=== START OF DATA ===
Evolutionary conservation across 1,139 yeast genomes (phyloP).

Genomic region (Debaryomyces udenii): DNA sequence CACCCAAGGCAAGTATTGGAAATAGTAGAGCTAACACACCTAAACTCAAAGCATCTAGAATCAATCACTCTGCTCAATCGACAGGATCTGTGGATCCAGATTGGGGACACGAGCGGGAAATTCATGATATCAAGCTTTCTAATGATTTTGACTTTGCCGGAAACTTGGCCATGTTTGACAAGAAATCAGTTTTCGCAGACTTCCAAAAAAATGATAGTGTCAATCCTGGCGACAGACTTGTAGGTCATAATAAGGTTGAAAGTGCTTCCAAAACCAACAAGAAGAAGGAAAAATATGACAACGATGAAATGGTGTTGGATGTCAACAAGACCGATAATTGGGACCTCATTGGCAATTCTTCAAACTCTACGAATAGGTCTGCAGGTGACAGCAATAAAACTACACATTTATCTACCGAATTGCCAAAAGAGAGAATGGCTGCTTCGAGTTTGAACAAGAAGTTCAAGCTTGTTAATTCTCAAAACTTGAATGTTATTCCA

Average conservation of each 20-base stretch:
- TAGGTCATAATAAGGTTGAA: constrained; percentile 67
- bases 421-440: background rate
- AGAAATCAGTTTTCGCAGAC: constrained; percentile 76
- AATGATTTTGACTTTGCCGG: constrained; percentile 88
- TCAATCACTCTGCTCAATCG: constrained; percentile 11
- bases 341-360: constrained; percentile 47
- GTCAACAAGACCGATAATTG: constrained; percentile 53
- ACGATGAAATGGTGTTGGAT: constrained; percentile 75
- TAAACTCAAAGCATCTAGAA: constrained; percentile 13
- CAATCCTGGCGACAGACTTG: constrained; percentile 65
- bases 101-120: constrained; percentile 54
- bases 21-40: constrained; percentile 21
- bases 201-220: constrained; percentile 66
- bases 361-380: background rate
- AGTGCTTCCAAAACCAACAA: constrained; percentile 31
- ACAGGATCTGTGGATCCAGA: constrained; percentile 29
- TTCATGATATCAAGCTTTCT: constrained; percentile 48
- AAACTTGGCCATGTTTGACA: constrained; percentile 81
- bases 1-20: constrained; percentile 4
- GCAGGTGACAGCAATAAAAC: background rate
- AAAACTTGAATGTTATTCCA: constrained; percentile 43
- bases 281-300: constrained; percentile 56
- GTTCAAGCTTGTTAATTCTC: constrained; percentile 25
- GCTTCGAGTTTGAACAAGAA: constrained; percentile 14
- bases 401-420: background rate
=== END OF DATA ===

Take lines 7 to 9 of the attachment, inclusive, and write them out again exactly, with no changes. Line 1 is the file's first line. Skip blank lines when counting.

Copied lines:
- AATGATTTTGACTTTGCCGG: constrained; percentile 88
- TCAATCACTCTGCTCAATCG: constrained; percentile 11
- bases 341-360: constrained; percentile 47